swings in the basement; Koot Hoomi

Last night, Friday the 13th...I went to the 14 Karat Cabaret, haven't been down there in a while. In the basement of a building on Saratoga Street, a venerable venue for performance art and the more avant-garde sort of music and film.

I had forgotten that they have a swing hanging from the rafters -- a simple chain and wood plank swing, adorned with plastic flowers. It suddenly reminded me of my grandfather, the child's swing he set up in the basement when my brother and I were young boys. I don't think I'd though of it in many years. Perhaps it came up because the whole family-kids-what am I doing with my life question is close on my mind recently, between the recent romantic tangle, my best friend's son's first birthday party tomorrow, and my own odometer-turning birthday approaching. Still, odd what tweaks the memory.

Tonight, I'm at the Windup Space for the Telesma show, featuring a lecture and live painting by "symbolic" artist Bob Hieronimus. Hieronius's art is on display, and there's a program for the exhbit explaining (to some degree) Hieronimus's work.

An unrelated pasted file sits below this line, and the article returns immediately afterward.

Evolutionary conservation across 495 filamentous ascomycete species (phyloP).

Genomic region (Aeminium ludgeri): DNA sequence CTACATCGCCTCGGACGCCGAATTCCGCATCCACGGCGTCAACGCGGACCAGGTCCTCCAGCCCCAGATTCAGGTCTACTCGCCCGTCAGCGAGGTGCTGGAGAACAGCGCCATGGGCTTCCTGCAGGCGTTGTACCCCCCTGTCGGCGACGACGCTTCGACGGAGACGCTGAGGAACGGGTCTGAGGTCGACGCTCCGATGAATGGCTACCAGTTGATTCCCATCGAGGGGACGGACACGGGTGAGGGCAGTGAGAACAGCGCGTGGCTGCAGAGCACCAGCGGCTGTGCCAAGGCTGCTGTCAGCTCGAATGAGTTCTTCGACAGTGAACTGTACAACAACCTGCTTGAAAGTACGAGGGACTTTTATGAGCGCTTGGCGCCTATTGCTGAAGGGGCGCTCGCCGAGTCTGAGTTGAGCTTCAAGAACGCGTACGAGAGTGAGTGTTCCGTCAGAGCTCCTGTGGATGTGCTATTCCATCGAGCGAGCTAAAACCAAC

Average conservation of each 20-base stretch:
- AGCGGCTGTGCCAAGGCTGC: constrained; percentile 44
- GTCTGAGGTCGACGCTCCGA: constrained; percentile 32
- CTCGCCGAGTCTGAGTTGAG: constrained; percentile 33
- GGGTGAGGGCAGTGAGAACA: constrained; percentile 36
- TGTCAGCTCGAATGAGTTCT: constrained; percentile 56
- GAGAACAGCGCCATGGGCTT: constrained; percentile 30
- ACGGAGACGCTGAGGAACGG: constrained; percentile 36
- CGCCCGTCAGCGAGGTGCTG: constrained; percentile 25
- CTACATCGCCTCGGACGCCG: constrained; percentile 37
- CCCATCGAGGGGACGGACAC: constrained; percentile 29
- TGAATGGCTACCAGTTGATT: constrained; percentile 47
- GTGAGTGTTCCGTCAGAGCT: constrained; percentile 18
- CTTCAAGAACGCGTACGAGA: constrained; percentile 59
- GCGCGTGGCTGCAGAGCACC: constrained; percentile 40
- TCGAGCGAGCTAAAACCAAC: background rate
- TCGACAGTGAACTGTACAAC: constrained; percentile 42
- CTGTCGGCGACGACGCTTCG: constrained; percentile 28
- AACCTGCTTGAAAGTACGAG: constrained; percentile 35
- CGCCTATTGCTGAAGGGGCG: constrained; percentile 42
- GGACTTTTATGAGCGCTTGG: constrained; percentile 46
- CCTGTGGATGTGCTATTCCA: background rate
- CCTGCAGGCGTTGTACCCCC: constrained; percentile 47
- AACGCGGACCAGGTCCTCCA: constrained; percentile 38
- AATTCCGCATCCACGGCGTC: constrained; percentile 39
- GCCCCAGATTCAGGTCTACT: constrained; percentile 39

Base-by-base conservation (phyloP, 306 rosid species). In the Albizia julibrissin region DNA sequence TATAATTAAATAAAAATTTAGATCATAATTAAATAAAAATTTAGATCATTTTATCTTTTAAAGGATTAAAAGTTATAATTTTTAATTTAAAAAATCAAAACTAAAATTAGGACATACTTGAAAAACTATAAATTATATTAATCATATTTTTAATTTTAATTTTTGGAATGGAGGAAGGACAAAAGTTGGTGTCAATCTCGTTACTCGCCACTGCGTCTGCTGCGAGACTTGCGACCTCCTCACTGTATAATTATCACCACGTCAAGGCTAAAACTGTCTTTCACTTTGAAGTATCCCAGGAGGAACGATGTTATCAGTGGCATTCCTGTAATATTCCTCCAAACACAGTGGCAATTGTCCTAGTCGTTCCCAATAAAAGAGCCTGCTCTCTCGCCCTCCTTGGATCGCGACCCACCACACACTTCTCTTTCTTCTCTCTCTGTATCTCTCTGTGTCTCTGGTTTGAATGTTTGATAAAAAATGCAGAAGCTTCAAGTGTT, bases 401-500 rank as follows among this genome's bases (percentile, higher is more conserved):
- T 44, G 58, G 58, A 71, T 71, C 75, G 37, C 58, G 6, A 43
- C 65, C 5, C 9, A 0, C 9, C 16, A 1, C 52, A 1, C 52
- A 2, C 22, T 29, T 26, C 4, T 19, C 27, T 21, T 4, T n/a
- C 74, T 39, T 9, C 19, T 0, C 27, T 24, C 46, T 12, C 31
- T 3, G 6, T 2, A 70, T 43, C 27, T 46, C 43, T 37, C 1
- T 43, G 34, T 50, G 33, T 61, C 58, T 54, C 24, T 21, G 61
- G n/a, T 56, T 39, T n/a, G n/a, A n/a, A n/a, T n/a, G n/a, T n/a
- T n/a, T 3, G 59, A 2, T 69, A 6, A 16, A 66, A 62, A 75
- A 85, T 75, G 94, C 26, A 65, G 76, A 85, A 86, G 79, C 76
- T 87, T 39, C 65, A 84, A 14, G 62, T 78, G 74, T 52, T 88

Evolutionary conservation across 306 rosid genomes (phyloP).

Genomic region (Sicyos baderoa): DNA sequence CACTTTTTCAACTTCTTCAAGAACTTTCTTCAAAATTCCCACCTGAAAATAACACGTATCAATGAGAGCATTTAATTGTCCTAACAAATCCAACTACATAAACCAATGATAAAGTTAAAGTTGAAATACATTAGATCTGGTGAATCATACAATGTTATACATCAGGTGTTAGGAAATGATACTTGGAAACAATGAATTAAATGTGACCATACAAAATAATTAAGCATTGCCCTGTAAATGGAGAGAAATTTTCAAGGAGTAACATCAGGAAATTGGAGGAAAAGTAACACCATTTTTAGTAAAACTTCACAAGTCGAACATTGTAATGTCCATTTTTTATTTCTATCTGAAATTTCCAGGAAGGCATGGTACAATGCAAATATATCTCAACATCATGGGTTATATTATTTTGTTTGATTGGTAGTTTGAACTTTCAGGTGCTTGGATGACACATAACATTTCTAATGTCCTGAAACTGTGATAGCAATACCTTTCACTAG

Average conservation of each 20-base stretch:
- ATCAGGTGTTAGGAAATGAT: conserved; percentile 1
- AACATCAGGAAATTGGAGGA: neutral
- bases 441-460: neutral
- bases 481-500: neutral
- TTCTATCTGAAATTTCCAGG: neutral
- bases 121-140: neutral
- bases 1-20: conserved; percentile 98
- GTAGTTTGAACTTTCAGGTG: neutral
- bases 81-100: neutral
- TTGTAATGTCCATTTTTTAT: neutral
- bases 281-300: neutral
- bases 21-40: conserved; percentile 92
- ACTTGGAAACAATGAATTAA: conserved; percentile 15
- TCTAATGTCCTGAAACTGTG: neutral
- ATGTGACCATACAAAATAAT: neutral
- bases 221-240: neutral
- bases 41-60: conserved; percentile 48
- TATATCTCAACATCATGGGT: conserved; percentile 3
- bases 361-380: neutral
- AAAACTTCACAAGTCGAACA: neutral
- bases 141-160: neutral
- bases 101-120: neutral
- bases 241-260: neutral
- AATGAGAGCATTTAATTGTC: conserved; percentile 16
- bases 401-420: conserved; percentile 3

I opened up the booklet and had to laugh -- according to it, "Former Secretary General of the United Nations U Thant also saw the importance of Baltimore when he introduced Hieronimus to his spiritual teacher U Maung Maung Ji, a Buddhist scholar, statesman, diplomat, and disciple of the Master Koot Hoomi."

The laughter was due to tripping across yet another "Koot Hoomi" reference. Koot Hoomi keeps turning up in my Pagan historical researches -- he was the foremost of the (semi-?)fictional "Mahatmas" or "Secret Chiefs" that Helena Blavatsky, fraudulent Spiritualist and founder of the Theosophical Society, claimed as the authority behind her work. Authorization by these Secret Chiefs were later claimed by MacGregor Mathers, Aleister Crowley, and even by Ernest Thompson Seton -- one of the founders of the Scouting movement who also has an interesting connection to the birth of Wicca.

So, now I have a Koot Hoomi - Baltimore connection. That alone was worth the price of admission!

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